“Zombies are at an all time low level, but the fear of zombies could be incredibly high. It doesn’t mean you have to have government policy to deal with the fear of zombies fer Christ’s sake!”

    http://www.youtube.com/watch?v=VIaV8swc-fo

  • DrDick

    Now I know where the villagers and the neocons get their foreign policy ideas.

  • Some Guy

    The looming zombie threat must be calmly and rationally assessed and responded to. Now is not the time to go off half cocked, prodded by anti-zombie hysteria.

    Are the zombies the slow, lumbering, group-think automatons, who can only shuffle to and fro, thinking only of brains? If so, then chances are very good of the survival of the human race, with a simple preparation of handing out long reaching melee weapons, say a nice 2-4 pound sledge hammer, and and ample supply of high round-capacity shotguns, with ammo caches sprinkled throughout the land. After the initial panic and confusion runs its course, it’s a simple matter of clean up of the shamblers.

    If, on the other hand, the zombie threat reveals itself to be of the running, jumping, thinking variety, with the capacity to use basic hand tools or, god help us all, firearms, then I believe the best course of action is for everyone to french kiss their government issue zombie shotguns. Because we shall all be well and truly fucked.

    I’ve also given though of using road signs to craft crude but effective and weather resistant anti-zombie armor. Let’s see you try to bite through a quarter inch of anodized aluminum, you ugly undead son of a bitch!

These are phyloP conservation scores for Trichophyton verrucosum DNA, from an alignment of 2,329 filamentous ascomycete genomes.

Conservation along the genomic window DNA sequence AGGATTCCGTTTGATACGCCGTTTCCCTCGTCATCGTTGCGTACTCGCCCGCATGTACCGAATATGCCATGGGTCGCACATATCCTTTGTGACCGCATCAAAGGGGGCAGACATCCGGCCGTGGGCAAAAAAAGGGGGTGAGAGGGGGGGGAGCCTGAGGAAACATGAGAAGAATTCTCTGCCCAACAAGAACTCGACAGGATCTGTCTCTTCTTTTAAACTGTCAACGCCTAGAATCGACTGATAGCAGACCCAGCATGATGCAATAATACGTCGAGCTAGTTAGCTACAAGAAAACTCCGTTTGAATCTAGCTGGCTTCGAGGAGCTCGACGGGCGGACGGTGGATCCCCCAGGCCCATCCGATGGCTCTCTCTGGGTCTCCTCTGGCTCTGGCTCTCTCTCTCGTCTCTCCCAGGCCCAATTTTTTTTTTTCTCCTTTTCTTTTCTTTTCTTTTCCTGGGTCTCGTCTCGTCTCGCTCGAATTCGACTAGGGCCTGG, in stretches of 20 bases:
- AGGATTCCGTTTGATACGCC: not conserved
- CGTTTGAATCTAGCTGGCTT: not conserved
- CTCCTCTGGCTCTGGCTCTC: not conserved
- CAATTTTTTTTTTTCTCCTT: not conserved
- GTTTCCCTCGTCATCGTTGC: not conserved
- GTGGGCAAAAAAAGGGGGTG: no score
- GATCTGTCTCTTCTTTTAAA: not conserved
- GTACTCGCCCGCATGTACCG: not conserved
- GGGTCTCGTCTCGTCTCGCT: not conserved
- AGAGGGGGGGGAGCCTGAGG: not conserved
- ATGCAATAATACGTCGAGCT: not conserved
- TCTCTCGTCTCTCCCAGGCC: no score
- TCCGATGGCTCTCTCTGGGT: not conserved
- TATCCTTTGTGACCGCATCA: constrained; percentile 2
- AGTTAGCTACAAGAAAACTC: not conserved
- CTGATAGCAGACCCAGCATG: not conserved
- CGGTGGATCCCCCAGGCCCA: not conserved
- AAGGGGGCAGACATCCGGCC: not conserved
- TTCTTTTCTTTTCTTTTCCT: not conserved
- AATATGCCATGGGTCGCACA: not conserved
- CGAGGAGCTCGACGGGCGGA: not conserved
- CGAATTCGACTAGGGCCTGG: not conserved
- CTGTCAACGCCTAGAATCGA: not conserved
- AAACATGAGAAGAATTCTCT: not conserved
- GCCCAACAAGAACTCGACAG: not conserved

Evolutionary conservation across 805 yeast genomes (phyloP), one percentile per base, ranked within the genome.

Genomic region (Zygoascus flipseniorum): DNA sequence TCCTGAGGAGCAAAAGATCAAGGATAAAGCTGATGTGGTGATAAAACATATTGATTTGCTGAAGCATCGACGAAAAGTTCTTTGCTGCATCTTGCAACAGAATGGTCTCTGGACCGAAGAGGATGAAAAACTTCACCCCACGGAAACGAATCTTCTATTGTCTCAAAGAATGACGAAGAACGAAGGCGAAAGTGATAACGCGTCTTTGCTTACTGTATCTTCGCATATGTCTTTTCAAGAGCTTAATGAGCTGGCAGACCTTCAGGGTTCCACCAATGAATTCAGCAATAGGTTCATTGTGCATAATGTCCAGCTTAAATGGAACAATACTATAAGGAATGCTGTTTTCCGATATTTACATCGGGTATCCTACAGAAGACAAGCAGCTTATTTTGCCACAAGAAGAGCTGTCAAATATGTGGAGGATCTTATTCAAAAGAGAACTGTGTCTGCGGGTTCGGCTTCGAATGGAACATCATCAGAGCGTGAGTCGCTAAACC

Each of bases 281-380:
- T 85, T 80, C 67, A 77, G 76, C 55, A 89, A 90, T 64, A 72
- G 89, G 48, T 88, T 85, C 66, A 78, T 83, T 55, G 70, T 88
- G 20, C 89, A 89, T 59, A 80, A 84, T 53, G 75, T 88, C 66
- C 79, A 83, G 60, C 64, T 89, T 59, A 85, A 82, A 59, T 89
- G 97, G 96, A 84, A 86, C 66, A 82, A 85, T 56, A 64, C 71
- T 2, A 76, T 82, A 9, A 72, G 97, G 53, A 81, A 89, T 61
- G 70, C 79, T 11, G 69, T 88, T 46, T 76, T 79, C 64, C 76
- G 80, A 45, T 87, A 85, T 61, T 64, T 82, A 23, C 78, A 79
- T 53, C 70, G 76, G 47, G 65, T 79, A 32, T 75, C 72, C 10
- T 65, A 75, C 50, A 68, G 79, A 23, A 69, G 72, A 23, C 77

• NBarnes

      I really don’t have anything to add to this analysis.

      Slow zombies aren’t any more dangerous than any other high-mortality, rapid-onset, poorly-transmissible disease. AIDS didn’t wipe out the human race, and AIDS, in notable contrast to zombies, responds poorly to shotgun-based therapies. I honestly don’t know why people worry about slow zombies quite so much.

      Fast zombies, though, they’ll fuck you up sideways.

  • Pingback: Daily Links for June 21st | Akkam's Razor()

  • Aggghhhh… puns… sapping my energy… making me a target for zombies…

    But seriously, the zombie threat wasn’t mentioned in the National Security Strategy, so I’m just not concerned right now.

  • jon

    Why is Obama doing nothing about the widening Zombie Gap, which threatens our way of life and very existence? It’s obvious that he has always been in league with the zombie menace!

  • Ginger Yellow

    A good chunk of World War Z is devoted to this very question. It’s a shame Drezner doesn’t include it in his analysis

  • Rest assured, World War Z is referenced frequently in the book. It was just not mentioned in the FP excerpt.

  • Some Guy

    Weirdly enough, I was listening to Colorado Public Radio in the car, and they had on a guest who was talking about zombies, and the potential global impact and what sort of response different political groups would have to a zombie outbreak.

    It’s very possible it was the same people you linked too, but I didn’t catch the guest’s name.

    Not something I would have expected on NPR, is all.

    • allium

      Just wait until the final broadcast of A Prairie Home Companion on December 21, 2012, when Garrison Keillor unfolds his true form into our dimension in a spray of flesh, kaons and eldritch majesty.

      Also Mark Knopfler will be on hand with The Hopeful Gospel Quartet, and our special guest will be Jonathan Winters! Check your local listings for broadcast times in your area!